IDA Enterprise Centre - April 2019

IDA Enterprise Centre, Pearse Street, Dublin

1978 – 1983 (2 Phases, 1978 – 1981 & 1981 – 1983)

Barry & Associates

Photographs – copyright Davison & Associates (image 4), other images courtesy Crampton Collection, held by Assoc Prof Dr Joseph Brady, published by UCD Library, University College Dublin (1), Dublin City Library & Archive (2 & 3), Matthew Barry & the Irish Architectural Archive (5 & 6) and European Heritage Awards Archive (7)
Dublin was on its knees. Anybody who knows Docklands today would be aghast at its condition then. The place was in rack and ruin. Container-based cargo – both lo-lo and ro-ro – had decimated the dockers’ communities around North Wall, East Wall and Ringsend. There was no longer a demand for manual labour in the docks, which had been one of Dublin’s great employers. 

What to do? When it opened in late 1981, the IDA Pearse Street Enterprise Centre was the first of its kind in Ireland and the largest in Europe, intended to respond to the needs of inner cities by boosting industrial activity, retaining jobs in the area and preventing the outflow of firms to the outskirts. The IDA wanted to “bring together on one site established city centre industries, successful new high-technology companies, craft workers and people trying out for the first time fresh products, new markets and original ideas.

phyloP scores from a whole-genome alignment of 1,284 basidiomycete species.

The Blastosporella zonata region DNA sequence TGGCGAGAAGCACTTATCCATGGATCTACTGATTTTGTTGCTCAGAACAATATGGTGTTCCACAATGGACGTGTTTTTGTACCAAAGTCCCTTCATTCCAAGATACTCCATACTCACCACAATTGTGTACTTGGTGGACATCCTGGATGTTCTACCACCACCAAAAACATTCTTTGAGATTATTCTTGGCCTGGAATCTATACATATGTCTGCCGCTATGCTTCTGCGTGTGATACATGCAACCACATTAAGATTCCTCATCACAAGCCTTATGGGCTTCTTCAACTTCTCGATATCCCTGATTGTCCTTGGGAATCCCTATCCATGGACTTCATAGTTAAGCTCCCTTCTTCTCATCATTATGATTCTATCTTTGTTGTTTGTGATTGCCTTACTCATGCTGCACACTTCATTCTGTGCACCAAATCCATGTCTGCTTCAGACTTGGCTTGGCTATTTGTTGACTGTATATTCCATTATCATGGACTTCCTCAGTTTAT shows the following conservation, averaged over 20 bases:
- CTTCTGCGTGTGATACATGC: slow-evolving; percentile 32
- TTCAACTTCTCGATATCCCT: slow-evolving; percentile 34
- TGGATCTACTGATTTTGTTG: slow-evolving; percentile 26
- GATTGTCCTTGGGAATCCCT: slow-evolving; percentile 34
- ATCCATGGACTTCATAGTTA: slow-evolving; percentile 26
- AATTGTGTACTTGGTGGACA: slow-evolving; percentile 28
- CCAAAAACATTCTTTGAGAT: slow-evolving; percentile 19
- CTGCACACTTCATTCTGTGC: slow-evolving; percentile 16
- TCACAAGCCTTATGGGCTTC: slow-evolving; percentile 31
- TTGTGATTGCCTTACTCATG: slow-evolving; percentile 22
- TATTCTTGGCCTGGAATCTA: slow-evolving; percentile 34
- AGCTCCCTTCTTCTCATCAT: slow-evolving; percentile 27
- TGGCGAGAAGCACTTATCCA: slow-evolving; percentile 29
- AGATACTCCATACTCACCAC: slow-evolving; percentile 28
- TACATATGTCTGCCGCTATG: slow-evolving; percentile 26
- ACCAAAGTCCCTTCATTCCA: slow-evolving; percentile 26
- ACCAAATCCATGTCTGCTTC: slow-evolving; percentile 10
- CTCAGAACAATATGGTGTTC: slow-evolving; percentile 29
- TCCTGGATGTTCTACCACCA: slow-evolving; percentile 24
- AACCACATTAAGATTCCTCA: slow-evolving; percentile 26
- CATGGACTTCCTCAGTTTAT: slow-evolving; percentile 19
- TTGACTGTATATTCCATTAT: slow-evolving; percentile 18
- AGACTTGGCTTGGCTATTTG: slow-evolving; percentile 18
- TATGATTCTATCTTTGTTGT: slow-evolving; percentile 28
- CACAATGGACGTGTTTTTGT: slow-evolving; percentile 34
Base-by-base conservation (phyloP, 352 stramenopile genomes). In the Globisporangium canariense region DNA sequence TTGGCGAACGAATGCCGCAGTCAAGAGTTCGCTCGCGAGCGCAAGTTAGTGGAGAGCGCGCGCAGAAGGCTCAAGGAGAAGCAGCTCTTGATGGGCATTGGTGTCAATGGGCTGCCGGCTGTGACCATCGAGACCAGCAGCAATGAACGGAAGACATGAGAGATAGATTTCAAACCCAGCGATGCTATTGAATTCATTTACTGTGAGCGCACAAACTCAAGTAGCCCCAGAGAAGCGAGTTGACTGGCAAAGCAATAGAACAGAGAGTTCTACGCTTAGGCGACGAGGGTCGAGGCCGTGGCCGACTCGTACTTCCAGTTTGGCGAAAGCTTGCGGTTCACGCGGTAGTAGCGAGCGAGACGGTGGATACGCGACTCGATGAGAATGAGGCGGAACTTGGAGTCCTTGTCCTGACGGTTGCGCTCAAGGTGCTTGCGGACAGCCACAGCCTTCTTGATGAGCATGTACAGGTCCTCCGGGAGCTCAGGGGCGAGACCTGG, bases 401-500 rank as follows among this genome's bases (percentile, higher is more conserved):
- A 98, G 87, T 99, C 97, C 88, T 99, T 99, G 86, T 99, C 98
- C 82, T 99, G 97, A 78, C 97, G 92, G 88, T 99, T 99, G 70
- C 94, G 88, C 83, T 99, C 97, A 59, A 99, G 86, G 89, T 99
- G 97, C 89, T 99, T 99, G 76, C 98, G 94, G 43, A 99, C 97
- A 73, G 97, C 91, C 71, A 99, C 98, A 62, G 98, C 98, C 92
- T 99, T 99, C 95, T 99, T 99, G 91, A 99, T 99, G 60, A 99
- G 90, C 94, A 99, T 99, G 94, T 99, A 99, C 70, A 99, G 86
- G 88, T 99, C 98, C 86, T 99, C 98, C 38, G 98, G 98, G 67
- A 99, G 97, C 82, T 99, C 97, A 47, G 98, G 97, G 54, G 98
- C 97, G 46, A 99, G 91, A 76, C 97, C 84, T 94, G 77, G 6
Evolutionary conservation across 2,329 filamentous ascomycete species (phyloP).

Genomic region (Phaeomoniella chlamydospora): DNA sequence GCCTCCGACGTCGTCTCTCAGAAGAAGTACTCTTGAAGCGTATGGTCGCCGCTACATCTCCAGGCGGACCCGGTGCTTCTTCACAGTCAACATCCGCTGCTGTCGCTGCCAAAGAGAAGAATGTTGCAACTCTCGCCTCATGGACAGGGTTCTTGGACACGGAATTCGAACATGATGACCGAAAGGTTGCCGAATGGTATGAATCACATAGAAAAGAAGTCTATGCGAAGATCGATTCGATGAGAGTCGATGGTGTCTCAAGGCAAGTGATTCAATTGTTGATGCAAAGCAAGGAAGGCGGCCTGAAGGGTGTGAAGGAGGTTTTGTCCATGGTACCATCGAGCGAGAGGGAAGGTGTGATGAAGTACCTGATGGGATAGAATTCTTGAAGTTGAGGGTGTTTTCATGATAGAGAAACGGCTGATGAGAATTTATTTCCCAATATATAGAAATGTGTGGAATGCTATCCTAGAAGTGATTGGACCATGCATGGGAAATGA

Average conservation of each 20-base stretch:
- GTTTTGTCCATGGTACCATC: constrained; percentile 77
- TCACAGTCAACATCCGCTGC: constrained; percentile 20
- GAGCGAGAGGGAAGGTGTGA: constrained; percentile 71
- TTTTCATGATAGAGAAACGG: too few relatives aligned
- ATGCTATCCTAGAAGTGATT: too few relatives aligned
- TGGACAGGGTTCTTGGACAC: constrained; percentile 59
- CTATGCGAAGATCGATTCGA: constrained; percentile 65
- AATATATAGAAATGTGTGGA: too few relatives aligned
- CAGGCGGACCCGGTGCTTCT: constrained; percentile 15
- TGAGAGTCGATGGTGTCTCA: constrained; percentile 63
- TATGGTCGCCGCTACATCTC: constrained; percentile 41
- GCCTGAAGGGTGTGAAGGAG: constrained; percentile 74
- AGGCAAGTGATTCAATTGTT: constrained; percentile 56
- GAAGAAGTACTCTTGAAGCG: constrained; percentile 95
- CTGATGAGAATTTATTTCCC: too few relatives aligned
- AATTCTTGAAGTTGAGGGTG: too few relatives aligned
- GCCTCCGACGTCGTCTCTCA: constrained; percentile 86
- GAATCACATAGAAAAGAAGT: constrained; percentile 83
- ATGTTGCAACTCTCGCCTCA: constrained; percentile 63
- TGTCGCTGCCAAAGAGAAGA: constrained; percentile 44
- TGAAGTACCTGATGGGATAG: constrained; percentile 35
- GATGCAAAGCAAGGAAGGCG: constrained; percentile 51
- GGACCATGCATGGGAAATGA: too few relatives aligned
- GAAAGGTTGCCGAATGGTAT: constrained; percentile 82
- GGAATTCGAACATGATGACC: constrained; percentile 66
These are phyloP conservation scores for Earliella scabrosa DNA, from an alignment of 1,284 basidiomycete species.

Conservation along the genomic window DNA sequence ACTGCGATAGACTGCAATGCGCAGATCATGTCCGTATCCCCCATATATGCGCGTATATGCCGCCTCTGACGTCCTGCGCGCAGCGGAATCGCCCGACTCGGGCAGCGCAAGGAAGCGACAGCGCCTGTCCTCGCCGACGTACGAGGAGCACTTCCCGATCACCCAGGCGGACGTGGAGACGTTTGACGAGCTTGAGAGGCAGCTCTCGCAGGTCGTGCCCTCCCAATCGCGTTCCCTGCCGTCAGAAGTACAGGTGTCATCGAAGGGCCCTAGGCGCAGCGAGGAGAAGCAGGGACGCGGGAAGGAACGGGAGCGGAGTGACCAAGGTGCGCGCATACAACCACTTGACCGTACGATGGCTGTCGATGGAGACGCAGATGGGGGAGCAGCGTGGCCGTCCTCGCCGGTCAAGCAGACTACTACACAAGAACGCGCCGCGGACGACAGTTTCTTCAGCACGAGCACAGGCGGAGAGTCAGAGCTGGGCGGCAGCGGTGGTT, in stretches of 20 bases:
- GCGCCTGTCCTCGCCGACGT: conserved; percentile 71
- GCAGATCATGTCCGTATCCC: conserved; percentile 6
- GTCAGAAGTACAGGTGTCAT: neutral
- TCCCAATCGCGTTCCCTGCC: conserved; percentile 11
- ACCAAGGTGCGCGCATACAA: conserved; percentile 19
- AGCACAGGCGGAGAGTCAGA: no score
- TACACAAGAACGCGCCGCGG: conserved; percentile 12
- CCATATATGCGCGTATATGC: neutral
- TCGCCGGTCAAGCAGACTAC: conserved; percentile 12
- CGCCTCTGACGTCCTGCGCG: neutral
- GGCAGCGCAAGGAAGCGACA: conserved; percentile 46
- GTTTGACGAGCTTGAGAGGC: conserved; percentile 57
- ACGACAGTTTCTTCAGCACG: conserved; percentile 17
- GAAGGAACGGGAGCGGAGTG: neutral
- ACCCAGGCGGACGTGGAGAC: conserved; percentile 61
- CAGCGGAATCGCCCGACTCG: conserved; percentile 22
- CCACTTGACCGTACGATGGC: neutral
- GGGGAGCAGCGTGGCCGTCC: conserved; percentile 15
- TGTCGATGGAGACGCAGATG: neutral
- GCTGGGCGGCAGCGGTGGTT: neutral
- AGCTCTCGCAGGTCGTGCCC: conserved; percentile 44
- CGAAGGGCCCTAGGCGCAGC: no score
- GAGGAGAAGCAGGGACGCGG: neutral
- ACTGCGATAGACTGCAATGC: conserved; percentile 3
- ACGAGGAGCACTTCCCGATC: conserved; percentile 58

“The Enterprise Centre idea is an old one,” it acknowledged, “and dates back to the earliest industrial times when craft and commercial enterprises, of varying degrees of interdependence, came together in one settlement, sharing common facilities yet retaining their individual identities. Companies locating here can avail of service facilities [accountancy, marketing, design services and administrative support] normally available only to larger companies.” 

The IDA’s Inner City Development Programme proposed the development of 34 acres of industrial land at seven locations: Prussia Street (0.5 acres), Marrowbone Lane (1.2), the Liberties (1.8), Ringsend (11), Pearse Street (5.2), East Wall (4.5) and a second site at East Wall (10). The Pearse Street Enterprise Centre is, therefore, best understood as part of a much broader concept of inner city renewal that included a housing programme and the provision of schools and other amenities to sustain existing communities. G & T Crampton won the tenders to build the first three Inner South City renewal projects – the  Enterprise Centre and two housing developments, at Ringsend and City Quay.
 
  
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“Pearse Street happened very quickly,” says Matt Barry. “We were appointed just before Christmas 1978. We had a great office party that year. It took us out of the field of housing. When I went to see the site [which had been bought from Hammond Lane Foundry], the galvanising shop was like hell. I expected bats to come flying down. They were galvanising metal beds. The tower was full of iron beds.” Barry had worked for Hooper and Mayne and Scott Tallon Walker, as part of Robin Walker’s team (National Bank façade in Suffolk Street and the first scheme – a stretched out affair, rather than the eventual square – and working drawings for the O’Flaherty House in Kinsale). In 1967 he formed a partnership with his brother, Frank.